U.S. industrial production in April posted the biggest increase since November 2014 as utility output surged, the Federal Reserve said Tuesday.
Industrial output—which includes factories, mines and utilities—rose 0.7 percent from March. It had dropped the previous two months.
Fueling the improvement was utility production, which surged 5.8 percent in April. It was the biggest jump since February 2007. Demand for electricity and natural gas returned to more normal levels after unusually mild March weather.
Factory output rebounded 0.3 percent, the most since January, helped by a solid increase in auto and machinery production. The dollar, which surged in 2014 and 2015, has been falling against major currencies since January. A lower dollar provides some relief to factories by making their goods less expensive in foreign markets.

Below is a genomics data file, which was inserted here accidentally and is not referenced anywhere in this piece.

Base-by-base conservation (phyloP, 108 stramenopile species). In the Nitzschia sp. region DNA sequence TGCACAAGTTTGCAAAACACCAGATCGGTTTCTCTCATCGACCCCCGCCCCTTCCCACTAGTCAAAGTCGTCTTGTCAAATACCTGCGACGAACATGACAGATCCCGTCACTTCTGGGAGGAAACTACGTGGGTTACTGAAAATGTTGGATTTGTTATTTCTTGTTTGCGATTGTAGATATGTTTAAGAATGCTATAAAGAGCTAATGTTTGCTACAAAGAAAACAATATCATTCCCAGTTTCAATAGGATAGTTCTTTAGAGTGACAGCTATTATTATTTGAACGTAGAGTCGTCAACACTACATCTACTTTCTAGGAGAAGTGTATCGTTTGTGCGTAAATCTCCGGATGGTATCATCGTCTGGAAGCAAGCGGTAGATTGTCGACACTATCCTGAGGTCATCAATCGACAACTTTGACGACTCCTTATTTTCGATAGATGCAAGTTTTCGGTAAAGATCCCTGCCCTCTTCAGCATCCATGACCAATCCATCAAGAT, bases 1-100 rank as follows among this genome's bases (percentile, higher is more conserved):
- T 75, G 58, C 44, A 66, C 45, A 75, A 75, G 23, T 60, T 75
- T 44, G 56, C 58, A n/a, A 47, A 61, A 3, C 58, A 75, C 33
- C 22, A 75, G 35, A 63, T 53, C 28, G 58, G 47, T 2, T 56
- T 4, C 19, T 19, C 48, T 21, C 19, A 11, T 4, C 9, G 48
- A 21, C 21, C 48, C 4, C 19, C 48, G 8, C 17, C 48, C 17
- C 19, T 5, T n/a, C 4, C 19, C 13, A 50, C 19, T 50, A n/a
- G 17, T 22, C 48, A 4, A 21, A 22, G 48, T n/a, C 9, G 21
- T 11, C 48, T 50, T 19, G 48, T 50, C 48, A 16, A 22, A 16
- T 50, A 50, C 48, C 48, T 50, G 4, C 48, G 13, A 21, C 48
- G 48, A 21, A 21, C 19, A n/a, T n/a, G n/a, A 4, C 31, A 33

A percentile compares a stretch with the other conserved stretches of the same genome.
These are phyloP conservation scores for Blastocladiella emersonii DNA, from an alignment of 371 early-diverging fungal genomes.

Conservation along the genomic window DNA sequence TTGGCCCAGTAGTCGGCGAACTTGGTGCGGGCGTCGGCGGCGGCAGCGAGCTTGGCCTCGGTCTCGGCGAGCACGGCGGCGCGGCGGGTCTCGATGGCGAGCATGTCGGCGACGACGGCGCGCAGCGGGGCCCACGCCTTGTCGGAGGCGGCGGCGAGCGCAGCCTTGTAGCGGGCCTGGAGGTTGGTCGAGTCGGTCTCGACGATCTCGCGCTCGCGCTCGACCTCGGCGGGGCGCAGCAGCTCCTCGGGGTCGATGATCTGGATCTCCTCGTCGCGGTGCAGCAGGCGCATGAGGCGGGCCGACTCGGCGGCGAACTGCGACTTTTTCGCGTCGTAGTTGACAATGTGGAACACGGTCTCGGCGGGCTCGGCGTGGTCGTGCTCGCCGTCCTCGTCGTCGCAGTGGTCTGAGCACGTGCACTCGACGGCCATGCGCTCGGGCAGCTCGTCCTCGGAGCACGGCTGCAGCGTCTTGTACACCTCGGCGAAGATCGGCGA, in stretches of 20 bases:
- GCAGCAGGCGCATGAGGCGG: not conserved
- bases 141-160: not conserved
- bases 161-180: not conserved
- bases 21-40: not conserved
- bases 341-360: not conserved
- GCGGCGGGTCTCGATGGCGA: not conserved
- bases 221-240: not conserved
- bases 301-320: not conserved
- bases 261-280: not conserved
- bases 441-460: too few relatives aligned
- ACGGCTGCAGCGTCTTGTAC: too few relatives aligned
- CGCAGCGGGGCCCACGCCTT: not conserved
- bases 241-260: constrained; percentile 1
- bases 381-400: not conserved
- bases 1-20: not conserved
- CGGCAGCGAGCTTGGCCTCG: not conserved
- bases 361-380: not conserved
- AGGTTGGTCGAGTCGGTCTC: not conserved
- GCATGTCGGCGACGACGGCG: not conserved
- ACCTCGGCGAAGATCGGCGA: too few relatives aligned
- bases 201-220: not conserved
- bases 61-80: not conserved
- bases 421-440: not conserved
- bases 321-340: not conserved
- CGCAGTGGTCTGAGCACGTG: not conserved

Mining production dropped 2.3 percent, marking the eighth straight decline as energy companies reduced oil and gas drilling. Coal producers have also cut back in the face of lower-price competition from natural gas.
Overall, American industry remains slack. Factories were operating at 75.3 percent of capacity last month, up slightly from March but well below their long-run average of 78.5 percent.
The industrial weakness reflects a sluggish economy. The U.S. economy expanded at an annual rate of just 0.5 percent from January through March, decelerating from an already-lackluster 1.4 percent rate the last three months of 2015. The job market has remained resilient despite the weak growth. But employers added just 160,000 jobs in April, the fewest since September.